Most people know little about their thyroid, if they’re aware of it at all, and are clueless about the many health problems that can affect it. Thanks to celebrities such as Robert Ebert (who died in 2013 after a long bout with salivary and thyroid cancer) and Sophia Vergara, thyroid cancer is experiencing a sudden surge in popularity. What does this mean for you? Well, here are a few tidbits that are important and, even if they don’t affect you, they will at least keep you in the conversation if one of your peers brings it up.
1 – Thyroid cancer is on the rise. In fact, the likelihood of getting diagnosed with thyroid cancer has increased by 274% since 1997. However, diagnosis doesn’t equal incidence. More likely, it’s due to the fact that people are becoming cognizant of its existence that it is being found. The American Cancer Society says it’s a rare disease, in fact around 60,000 people in the US will be diagnosed with thyroid cancer in 2014, and around 2,000 of those will be terminal. Those greatest at-risk? Young women around child-bearing age — although it can affect men, women, and children of all ages. And, even though it’s rare, it’s not in the spotlight like other cancers and the exposure it DOES get often will bypass discussing some of the real issues that go along with this cancer.
Those who develop this kind of cancer don’t typically have a familial history of it. This could be because this is a fairly “new” kind of cancer that we’re just starting to get a bead on and thus, there hasn’t been an opportunity for there to be a familial history.
2 – It’s not a “good cancer.” Don’t listen to people who say that, not even doctors. They seem to have a script in their office that says, “if you’re going to get a cancer, this is the one to get.” This is one of the most misleading comments we’ve heard. Yes, thyroid cancer has a high survival rate and, if caught early, those with the most common types have a five-year survival rate of 100%. That being said, it’s never lucky to have cancer. Period.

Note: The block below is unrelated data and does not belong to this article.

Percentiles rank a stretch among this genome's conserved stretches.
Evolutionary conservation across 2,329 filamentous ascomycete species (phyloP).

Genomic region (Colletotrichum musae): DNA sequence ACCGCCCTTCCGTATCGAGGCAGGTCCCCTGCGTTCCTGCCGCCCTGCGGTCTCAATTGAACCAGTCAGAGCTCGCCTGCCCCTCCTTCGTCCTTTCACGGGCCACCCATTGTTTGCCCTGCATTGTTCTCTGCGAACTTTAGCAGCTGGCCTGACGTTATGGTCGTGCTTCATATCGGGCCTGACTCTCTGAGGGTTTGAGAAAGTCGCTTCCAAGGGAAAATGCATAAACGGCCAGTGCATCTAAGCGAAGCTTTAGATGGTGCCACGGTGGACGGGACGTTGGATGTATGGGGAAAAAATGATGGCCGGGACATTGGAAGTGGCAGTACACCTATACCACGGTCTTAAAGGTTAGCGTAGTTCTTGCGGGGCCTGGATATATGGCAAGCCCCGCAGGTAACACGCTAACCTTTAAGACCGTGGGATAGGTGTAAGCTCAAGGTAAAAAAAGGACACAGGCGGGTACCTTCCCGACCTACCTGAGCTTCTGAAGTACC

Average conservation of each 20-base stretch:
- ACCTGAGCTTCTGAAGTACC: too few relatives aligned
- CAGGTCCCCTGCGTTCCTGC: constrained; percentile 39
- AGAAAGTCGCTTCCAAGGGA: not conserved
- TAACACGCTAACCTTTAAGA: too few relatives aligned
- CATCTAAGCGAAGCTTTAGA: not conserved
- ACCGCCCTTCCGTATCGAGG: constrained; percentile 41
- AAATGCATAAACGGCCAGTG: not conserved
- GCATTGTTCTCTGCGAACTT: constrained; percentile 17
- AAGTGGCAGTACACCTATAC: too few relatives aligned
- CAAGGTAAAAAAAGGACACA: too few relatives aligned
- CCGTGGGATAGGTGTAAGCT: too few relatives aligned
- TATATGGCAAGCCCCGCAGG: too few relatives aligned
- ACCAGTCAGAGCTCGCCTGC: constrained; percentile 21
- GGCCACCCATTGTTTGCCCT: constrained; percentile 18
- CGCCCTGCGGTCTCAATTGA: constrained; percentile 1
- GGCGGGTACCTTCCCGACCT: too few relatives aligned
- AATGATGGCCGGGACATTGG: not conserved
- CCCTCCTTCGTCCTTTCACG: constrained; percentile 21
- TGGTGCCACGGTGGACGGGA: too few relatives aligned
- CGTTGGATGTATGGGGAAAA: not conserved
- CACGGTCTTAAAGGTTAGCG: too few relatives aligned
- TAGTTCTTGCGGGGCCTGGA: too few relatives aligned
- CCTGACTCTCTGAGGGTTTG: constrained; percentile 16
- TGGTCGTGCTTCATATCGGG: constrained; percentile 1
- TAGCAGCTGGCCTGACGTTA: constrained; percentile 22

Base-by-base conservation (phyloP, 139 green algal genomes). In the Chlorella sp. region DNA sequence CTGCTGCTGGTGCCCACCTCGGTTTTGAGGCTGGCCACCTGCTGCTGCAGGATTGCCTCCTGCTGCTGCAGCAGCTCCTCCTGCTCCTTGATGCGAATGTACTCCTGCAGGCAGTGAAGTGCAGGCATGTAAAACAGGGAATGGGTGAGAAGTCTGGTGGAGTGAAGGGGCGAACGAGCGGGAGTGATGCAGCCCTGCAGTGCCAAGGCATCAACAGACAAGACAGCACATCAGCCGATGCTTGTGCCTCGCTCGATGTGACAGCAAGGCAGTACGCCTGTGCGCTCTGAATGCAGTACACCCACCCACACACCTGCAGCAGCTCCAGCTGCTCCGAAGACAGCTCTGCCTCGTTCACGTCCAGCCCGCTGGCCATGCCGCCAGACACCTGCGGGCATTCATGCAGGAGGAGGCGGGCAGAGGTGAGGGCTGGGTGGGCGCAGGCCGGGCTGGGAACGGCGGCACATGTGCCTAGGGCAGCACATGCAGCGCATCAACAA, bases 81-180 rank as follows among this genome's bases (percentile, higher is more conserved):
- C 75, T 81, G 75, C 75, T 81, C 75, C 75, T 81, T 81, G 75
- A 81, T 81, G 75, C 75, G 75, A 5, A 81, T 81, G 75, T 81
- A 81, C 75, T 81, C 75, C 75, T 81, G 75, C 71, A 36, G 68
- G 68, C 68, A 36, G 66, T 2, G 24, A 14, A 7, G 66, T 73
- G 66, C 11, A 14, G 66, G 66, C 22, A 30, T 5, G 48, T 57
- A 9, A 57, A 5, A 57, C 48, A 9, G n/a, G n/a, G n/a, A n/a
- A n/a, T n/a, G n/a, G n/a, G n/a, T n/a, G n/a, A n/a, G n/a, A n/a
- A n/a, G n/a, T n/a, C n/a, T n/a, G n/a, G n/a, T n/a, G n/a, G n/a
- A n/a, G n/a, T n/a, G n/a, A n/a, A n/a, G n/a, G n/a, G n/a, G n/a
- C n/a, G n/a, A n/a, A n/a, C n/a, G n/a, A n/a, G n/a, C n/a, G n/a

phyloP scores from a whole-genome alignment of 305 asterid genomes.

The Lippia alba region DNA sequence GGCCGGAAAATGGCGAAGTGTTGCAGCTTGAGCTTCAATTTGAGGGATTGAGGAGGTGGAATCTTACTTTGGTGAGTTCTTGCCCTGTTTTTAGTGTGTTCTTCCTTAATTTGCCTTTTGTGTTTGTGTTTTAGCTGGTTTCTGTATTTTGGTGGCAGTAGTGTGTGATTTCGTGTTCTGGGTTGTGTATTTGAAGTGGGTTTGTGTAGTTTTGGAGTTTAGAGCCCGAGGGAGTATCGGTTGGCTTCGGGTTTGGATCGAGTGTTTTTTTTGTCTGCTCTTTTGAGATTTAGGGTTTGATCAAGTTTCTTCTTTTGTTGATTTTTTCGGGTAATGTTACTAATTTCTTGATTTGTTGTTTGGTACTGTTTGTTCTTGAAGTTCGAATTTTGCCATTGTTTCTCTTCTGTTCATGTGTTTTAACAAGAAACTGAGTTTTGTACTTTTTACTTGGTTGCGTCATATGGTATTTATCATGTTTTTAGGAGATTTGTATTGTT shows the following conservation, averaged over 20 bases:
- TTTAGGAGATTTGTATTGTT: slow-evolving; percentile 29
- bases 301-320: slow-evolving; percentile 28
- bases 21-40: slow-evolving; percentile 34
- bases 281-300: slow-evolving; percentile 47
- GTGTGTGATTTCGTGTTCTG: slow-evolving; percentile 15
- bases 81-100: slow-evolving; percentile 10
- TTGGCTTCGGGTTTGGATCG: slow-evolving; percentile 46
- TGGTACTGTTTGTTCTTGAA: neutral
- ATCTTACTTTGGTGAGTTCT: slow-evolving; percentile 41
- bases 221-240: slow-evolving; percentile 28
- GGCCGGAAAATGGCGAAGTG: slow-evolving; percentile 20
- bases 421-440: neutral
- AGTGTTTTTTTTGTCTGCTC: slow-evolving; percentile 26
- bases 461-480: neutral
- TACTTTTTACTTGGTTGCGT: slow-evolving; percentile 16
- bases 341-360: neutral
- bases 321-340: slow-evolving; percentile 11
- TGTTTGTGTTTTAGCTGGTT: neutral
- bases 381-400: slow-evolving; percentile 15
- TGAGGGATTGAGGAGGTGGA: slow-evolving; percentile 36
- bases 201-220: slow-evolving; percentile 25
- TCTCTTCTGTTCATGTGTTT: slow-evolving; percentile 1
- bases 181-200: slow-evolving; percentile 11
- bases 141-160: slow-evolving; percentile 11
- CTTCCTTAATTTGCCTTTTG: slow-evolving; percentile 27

3 – Treating this type of cancer usually involves removing the entire thyroid, which is an organ that produces vital hormones our bodies need to function. Due to this procedure, thyroid cancer survivors require medication (typically a daily pill) to replace these hormones. This requires a lot of trial and error to get these levels where they need to be and working well. It’s not just a pill, it’s constant monitoring and blood tests.
Also, those who get this cancer are at risk for the cancer to spread to the lymph nodes, which often have recurrences and necessitate more surgery.
4 – Regular self-exams aren’t really plausible because the thyroid gland is typically difficult to feel. However, some thyroid cancers are found incidentally when someone notices a bump on their neck. Some cases have been found when a nodule is pushing on the windpipe, causing problems with swallowing. Sometimes, people feel increased pressure on their neck as if someone was pushing on it or choking them. Other symptoms include having an unusually hoarse voice (the thyroid sits just below the larynx, and can cause voice changes if it enlarges), neck pain that lasts longer than a couple of weeks, swollen lymph nodes, and throat pain that is unrelated to an illness or viral infection that persists longer than a week or two. Yet it should be noted that most symptoms are subtle or virtually nonexistent, so there isn’t really a list of symptoms to check off. Most cases that are discovered are found incidentally.
If you experience difficulty swallowing or notice lumps on your neck, don’t be afraid to contact your primary care physician. Yes, this cancer is rare but that doesn’t mean it’s nonexistent. It’s better to know for sure than to have the thought niggling at the back of your mind.